Before I tell you about Mimi and James, I really have to tell you about Mimi. She holds a special place in my heart, not only because she is a dear friend, but also because she performed an important rite of passage for me when we were kids: she introduced me to pop music.
To explain, I have to say that my Mom trained in classical piano, so there was lots of music in our house, but mostly Mozart, Brahms, Schubert and Chopin. (Not that I complain!) In any case the closest I ever came to “pop music” was George Gershwin, and I distinctly remember spinning to an orchestral version of “I got plenty o´nothing” until I fell to the floor… repeatedly. (Kids are so weird!)
I met Mimi when we were both about 12 or 13, at some kind of social event in a rural part of Austria. My parents had brought me so that I, the ever-reading, ever-unsociable kid would meet some children my age and have some fun. I wasn’t really up for that, and was all ready to get out my book and read in a corner as usual, when Mimi spotted me, for whatever reason somehow took a liking to me, and in her inimitable warm and chattery and fun way took my hand and dragged me outside to the other kids playing in the sun.
After that, we were best friends for a very short time – in fact, just long enough for said rite of passage. I spent a wonderful weekend at her family’s old mill in the countryside, and I remember this weekend so vividly that I might be convinced it was actually a whole week. The old walls of the building, the river right behind it, her father’s office filled with wondrous old object and books… and a tape recorder with just one tape: “A Hard Day`s Night”. We heard that one tape over and over and over, living through 2 days of real Beatlemania, and soon crooning along with every single song at the top of our voices. “Kenbaimi looooooo—hov. Looooo-hov…” Of course we didn’t understand a word of the lyrics.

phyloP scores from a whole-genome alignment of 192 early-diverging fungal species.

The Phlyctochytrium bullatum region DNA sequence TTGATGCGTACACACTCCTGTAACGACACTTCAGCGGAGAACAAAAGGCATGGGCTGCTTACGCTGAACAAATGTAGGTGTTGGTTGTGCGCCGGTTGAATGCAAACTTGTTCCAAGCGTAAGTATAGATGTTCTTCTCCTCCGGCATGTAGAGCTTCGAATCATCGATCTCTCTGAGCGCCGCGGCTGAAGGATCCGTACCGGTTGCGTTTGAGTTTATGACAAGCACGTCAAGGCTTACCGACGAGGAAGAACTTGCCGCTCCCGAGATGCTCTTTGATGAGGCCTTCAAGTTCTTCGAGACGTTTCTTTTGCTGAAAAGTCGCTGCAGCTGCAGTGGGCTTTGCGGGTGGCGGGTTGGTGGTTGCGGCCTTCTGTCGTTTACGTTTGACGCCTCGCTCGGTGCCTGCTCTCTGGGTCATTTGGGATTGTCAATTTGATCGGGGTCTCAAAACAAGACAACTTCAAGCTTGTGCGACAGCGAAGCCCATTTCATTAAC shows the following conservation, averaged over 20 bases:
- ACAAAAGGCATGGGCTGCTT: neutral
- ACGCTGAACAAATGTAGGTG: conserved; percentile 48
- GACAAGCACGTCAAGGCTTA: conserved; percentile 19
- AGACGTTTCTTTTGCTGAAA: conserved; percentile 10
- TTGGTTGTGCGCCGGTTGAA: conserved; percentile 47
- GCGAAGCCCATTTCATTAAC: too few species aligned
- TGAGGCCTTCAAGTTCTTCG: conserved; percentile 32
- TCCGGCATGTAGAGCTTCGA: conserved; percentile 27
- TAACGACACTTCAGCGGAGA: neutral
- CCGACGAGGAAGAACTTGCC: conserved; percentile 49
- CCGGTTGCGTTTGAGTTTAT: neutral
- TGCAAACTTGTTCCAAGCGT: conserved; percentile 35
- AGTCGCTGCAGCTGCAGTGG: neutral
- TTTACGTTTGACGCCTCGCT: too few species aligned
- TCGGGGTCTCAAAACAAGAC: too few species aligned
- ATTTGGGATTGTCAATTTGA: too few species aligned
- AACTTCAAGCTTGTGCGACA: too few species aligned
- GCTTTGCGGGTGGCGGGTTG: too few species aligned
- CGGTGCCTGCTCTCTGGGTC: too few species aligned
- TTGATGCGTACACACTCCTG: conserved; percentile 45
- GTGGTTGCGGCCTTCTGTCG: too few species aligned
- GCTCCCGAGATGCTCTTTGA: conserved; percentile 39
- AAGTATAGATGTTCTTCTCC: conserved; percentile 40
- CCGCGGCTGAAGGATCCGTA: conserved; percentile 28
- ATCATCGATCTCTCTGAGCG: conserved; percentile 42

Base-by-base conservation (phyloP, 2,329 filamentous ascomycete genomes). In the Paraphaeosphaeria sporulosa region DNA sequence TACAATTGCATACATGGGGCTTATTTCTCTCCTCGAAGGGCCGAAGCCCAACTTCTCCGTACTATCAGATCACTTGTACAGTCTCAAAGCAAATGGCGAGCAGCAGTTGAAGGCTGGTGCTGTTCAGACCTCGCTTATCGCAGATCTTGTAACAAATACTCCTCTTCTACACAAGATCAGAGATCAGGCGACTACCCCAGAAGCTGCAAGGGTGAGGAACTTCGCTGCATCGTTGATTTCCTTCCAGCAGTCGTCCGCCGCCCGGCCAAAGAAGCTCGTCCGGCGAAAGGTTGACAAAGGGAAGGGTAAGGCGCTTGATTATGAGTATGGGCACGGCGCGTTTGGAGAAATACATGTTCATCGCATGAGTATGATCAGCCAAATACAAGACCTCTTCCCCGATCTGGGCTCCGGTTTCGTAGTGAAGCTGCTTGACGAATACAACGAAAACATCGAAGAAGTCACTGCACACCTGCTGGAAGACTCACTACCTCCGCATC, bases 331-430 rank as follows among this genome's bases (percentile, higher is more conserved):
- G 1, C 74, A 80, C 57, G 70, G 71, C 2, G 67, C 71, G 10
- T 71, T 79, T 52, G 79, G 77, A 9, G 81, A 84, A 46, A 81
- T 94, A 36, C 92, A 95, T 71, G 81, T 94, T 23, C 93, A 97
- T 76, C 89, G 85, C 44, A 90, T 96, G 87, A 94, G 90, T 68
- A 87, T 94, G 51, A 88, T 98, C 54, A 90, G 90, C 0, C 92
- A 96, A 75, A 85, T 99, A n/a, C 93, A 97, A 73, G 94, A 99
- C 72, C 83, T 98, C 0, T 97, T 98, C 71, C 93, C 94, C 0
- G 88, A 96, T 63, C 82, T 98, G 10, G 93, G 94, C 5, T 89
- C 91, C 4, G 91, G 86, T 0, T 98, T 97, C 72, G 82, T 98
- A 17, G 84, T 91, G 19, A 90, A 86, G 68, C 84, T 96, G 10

So there it was, my introduction to pop music, via 1964sThe Beatles. I must say it was a good one.
The friendship ended only a few weeks later, in a drama of love, betrayal and revenge like only kids can devise it, and which involved me and Mimi’s best friend vying for her affection.
After that, we didn’t hear from each other for a very, very long time. The next thing I heard was that she was an actress, and living in London. And the next thing, years later, that she had just moved to Berlin. Which is when we got back in touch and discovered that we clicked just the same way we had as kids, doing impressions, cracking bad jokes and laughing our heads off.
Which is finally, finally, where James comes in. Or actually, not quite yet. On one slightly more somber coffee date Mimi and I had – she had just separated from her boyfriend – she took a vow. “The next one has to be the prince in shining armor. Someone who is courteous, intelligent, friendly, buys me flowers, and loves me for who I am. Wham. I won’t settle for less.”
Imagine my surprise then, when I heard her next about 6 months later, and she announced on the telephone that she had just gotten engaged. Engaged! And she wanted Daniel and me to meet him!
Naturally, we were skeptical. We ourselves took about 7 years to get engaged, so of course we’re highly suspicious of anybody who would take a month less. Let alone 6 and a half years less. Might he be a marriage swindler?
And then we met him. James. Who is truly one of the nicest, most thoughtful and altogether wonderful people I’ve ever met. And we were sold. Just like Mimi was sold when he asked her to be his wife, by tying a ring around her puppy Lucy’s collar.
He truly is Mimi’s knight in shining armor. Charming, intelligent, generous. They are completely different, and a perfect match.
So it really was the most joyful occasion to see the two married in Mimi’s hometown Vienna, with many guests from James’ native Holland and many friends from his home of ten years, Shanghai. And the guest of honor was, of course, Lucy.